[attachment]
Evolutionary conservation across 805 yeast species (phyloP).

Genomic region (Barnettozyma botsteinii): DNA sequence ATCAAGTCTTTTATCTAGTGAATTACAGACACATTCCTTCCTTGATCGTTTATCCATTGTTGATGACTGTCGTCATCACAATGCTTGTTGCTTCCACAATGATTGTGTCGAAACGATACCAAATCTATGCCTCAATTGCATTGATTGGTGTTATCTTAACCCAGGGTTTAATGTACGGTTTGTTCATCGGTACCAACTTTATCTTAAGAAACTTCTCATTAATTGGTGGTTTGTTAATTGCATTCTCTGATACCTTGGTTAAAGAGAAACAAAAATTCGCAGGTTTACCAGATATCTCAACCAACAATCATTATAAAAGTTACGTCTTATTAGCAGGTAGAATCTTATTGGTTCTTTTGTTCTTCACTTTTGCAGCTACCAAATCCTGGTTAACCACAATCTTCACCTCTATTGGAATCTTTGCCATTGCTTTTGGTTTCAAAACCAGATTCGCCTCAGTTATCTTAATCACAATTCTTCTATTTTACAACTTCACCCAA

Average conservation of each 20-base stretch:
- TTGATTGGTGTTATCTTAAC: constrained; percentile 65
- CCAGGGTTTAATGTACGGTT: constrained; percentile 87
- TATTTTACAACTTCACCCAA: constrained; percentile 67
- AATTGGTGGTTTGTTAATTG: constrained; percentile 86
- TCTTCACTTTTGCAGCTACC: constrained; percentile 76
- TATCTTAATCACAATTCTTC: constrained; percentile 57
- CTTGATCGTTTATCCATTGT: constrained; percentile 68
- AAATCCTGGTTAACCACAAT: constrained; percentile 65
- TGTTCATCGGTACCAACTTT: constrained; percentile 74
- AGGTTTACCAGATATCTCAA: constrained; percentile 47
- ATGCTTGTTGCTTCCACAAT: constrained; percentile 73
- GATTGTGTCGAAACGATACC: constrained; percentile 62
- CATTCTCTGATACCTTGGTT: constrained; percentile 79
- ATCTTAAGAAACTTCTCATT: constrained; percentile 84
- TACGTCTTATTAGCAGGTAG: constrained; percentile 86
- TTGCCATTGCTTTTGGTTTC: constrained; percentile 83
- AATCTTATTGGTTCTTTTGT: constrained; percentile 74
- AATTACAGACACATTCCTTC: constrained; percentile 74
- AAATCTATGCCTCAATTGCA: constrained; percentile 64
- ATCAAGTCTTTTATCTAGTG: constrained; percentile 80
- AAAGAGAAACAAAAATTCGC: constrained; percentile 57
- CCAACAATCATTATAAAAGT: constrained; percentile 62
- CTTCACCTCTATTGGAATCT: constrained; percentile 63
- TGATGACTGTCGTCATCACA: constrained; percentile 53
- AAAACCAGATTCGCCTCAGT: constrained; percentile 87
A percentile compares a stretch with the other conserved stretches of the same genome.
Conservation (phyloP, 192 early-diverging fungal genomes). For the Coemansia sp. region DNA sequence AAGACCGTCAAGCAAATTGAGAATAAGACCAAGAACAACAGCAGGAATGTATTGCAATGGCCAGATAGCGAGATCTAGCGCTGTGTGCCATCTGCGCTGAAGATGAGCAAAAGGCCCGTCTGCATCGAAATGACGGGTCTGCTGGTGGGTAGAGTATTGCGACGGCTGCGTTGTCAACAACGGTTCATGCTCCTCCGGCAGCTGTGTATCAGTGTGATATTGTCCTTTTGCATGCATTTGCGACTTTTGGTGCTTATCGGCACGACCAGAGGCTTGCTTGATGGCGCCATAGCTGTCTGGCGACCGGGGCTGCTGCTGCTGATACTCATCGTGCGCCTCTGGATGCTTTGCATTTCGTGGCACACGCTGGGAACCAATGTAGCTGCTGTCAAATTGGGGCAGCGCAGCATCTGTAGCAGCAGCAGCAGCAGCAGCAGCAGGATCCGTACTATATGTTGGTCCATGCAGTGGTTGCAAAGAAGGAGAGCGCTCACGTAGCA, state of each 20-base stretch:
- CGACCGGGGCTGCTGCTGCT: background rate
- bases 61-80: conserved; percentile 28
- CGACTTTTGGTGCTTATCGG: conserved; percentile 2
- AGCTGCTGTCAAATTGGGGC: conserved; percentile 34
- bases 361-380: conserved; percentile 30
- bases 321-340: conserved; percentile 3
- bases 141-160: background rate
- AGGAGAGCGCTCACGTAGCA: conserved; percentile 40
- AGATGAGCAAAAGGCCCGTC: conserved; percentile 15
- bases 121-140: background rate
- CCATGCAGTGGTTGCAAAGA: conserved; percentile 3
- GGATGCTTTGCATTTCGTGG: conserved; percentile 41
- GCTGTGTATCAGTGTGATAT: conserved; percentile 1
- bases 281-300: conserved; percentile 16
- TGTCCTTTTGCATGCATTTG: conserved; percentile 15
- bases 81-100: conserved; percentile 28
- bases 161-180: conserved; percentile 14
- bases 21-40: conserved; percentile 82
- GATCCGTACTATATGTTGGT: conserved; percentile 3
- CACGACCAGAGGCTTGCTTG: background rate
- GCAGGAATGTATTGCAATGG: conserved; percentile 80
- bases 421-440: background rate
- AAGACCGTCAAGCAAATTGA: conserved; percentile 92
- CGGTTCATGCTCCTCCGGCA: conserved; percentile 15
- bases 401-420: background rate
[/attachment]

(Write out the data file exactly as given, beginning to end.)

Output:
Evolutionary conservation across 805 yeast species (phyloP).

Genomic region (Barnettozyma botsteinii): DNA sequence ATCAAGTCTTTTATCTAGTGAATTACAGACACATTCCTTCCTTGATCGTTTATCCATTGTTGATGACTGTCGTCATCACAATGCTTGTTGCTTCCACAATGATTGTGTCGAAACGATACCAAATCTATGCCTCAATTGCATTGATTGGTGTTATCTTAACCCAGGGTTTAATGTACGGTTTGTTCATCGGTACCAACTTTATCTTAAGAAACTTCTCATTAATTGGTGGTTTGTTAATTGCATTCTCTGATACCTTGGTTAAAGAGAAACAAAAATTCGCAGGTTTACCAGATATCTCAACCAACAATCATTATAAAAGTTACGTCTTATTAGCAGGTAGAATCTTATTGGTTCTTTTGTTCTTCACTTTTGCAGCTACCAAATCCTGGTTAACCACAATCTTCACCTCTATTGGAATCTTTGCCATTGCTTTTGGTTTCAAAACCAGATTCGCCTCAGTTATCTTAATCACAATTCTTCTATTTTACAACTTCACCCAA

Average conservation of each 20-base stretch:
- TTGATTGGTGTTATCTTAAC: constrained; percentile 65
- CCAGGGTTTAATGTACGGTT: constrained; percentile 87
- TATTTTACAACTTCACCCAA: constrained; percentile 67
- AATTGGTGGTTTGTTAATTG: constrained; percentile 86
- TCTTCACTTTTGCAGCTACC: constrained; percentile 76
- TATCTTAATCACAATTCTTC: constrained; percentile 57
- CTTGATCGTTTATCCATTGT: constrained; percentile 68
- AAATCCTGGTTAACCACAAT: constrained; percentile 65
- TGTTCATCGGTACCAACTTT: constrained; percentile 74
- AGGTTTACCAGATATCTCAA: constrained; percentile 47
- ATGCTTGTTGCTTCCACAAT: constrained; percentile 73
- GATTGTGTCGAAACGATACC: constrained; percentile 62
- CATTCTCTGATACCTTGGTT: constrained; percentile 79
- ATCTTAAGAAACTTCTCATT: constrained; percentile 84
- TACGTCTTATTAGCAGGTAG: constrained; percentile 86
- TTGCCATTGCTTTTGGTTTC: constrained; percentile 83
- AATCTTATTGGTTCTTTTGT: constrained; percentile 74
- AATTACAGACACATTCCTTC: constrained; percentile 74
- AAATCTATGCCTCAATTGCA: constrained; percentile 64
- ATCAAGTCTTTTATCTAGTG: constrained; percentile 80
- AAAGAGAAACAAAAATTCGC: constrained; percentile 57
- CCAACAATCATTATAAAAGT: constrained; percentile 62
- CTTCACCTCTATTGGAATCT: constrained; percentile 63
- TGATGACTGTCGTCATCACA: constrained; percentile 53
- AAAACCAGATTCGCCTCAGT: constrained; percentile 87
A percentile compares a stretch with the other conserved stretches of the same genome.
Conservation (phyloP, 192 early-diverging fungal genomes). For the Coemansia sp. region DNA sequence AAGACCGTCAAGCAAATTGAGAATAAGACCAAGAACAACAGCAGGAATGTATTGCAATGGCCAGATAGCGAGATCTAGCGCTGTGTGCCATCTGCGCTGAAGATGAGCAAAAGGCCCGTCTGCATCGAAATGACGGGTCTGCTGGTGGGTAGAGTATTGCGACGGCTGCGTTGTCAACAACGGTTCATGCTCCTCCGGCAGCTGTGTATCAGTGTGATATTGTCCTTTTGCATGCATTTGCGACTTTTGGTGCTTATCGGCACGACCAGAGGCTTGCTTGATGGCGCCATAGCTGTCTGGCGACCGGGGCTGCTGCTGCTGATACTCATCGTGCGCCTCTGGATGCTTTGCATTTCGTGGCACACGCTGGGAACCAATGTAGCTGCTGTCAAATTGGGGCAGCGCAGCATCTGTAGCAGCAGCAGCAGCAGCAGCAGCAGGATCCGTACTATATGTTGGTCCATGCAGTGGTTGCAAAGAAGGAGAGCGCTCACGTAGCA, state of each 20-base stretch:
- CGACCGGGGCTGCTGCTGCT: background rate
- bases 61-80: conserved; percentile 28
- CGACTTTTGGTGCTTATCGG: conserved; percentile 2
- AGCTGCTGTCAAATTGGGGC: conserved; percentile 34
- bases 361-380: conserved; percentile 30
- bases 321-340: conserved; percentile 3
- bases 141-160: background rate
- AGGAGAGCGCTCACGTAGCA: conserved; percentile 40
- AGATGAGCAAAAGGCCCGTC: conserved; percentile 15
- bases 121-140: background rate
- CCATGCAGTGGTTGCAAAGA: conserved; percentile 3
- GGATGCTTTGCATTTCGTGG: conserved; percentile 41
- GCTGTGTATCAGTGTGATAT: conserved; percentile 1
- bases 281-300: conserved; percentile 16
- TGTCCTTTTGCATGCATTTG: conserved; percentile 15
- bases 81-100: conserved; percentile 28
- bases 161-180: conserved; percentile 14
- bases 21-40: conserved; percentile 82
- GATCCGTACTATATGTTGGT: conserved; percentile 3
- CACGACCAGAGGCTTGCTTG: background rate
- GCAGGAATGTATTGCAATGG: conserved; percentile 80
- bases 421-440: background rate
- AAGACCGTCAAGCAAATTGA: conserved; percentile 92
- CGGTTCATGCTCCTCCGGCA: conserved; percentile 15
- bases 401-420: background rate